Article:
A French court gave 49-year-old Rob Lawrie only a suspended €1,000 fine on a charge of putting the child’s life in danger — by transporting her in a storage compartment of his van rather than on a child seat with a seatbelt.
Lawrie, an unemployed father of four, had befriended the girl and her father in a squalid migrant camp in northern France.
He had told the court he tried to kill himself in November after he was arrested and his marriage subsequently broke down.
“Compassion was in the dock today and France sent out a message that compassion will win,” he told reporters after the trial.
Lawrie could have faced up to five years in jail and a €30,000 fine for aiding illegal immigration, in a case that went to the heart of Europe’s dilemma over how to deal with its worst refugee crisis since the Second World War.
However, the judge said that, considering the circumstances of the case, it was enough to give Lawrie a warning with the suspended sentence.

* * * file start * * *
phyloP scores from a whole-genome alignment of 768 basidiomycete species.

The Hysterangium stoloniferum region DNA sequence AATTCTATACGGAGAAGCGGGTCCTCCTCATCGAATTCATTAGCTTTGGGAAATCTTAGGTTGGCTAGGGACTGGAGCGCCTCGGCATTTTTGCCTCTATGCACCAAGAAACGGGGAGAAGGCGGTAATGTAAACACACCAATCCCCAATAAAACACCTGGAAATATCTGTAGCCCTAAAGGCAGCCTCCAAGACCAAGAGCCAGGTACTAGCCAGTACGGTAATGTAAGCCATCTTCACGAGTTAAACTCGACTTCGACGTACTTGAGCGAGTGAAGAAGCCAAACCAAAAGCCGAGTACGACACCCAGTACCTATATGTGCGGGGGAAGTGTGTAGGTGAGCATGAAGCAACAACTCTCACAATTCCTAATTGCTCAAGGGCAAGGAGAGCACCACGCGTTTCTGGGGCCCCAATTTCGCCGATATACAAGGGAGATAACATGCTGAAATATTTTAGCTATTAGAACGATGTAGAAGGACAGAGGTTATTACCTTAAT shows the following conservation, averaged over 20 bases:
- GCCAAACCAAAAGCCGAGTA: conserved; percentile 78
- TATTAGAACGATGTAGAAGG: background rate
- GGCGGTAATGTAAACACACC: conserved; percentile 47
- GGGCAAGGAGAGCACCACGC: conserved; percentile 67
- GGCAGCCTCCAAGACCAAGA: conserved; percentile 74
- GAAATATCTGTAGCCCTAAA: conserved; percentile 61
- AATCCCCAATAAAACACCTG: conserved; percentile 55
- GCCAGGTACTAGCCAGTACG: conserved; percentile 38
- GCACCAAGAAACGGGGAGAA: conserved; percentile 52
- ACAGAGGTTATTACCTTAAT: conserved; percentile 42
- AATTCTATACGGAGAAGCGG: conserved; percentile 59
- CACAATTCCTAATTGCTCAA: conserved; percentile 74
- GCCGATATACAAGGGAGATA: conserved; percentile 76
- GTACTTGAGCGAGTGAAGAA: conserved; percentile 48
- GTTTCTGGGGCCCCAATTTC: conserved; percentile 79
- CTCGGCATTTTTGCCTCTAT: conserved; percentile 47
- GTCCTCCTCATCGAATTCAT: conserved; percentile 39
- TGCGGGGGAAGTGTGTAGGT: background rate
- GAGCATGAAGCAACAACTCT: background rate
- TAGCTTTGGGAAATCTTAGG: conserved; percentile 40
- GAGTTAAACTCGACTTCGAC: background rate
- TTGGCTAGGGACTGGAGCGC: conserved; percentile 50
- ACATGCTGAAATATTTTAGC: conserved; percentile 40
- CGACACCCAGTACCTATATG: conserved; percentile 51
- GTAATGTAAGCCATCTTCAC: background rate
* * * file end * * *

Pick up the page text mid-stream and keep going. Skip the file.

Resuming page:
He will not have to pay the fine unless he commits another offence in France.
A tearful Lawrie told the court he had acted on the spur of the moment, finally relenting after repeatedly refusing her father’s requests that he take Bahar Ahmadi, known as Bru, to relatives just a few kilometres from his own home in northern England.
“It was very cold... the little girl, she fell asleep on my knees, and I couldn’t leave her. I’m sorry,” he said, adding that he knew it was wrong and regretted doing it.
Lawrie had been a volunteer helper in the makeshift migrants’ camp in Calais known as “the jungle” where Bru and her father lived.
On October 24, Lawrie had set off in his van with Bru hidden in a compartment over the driver’s seat, but French police caught him and returned Bahar to her father in the camp.
Police also found two Eritrean men in the back of the vehicle.
Lawrie said he had been unaware of their presence and authorities did not press charges.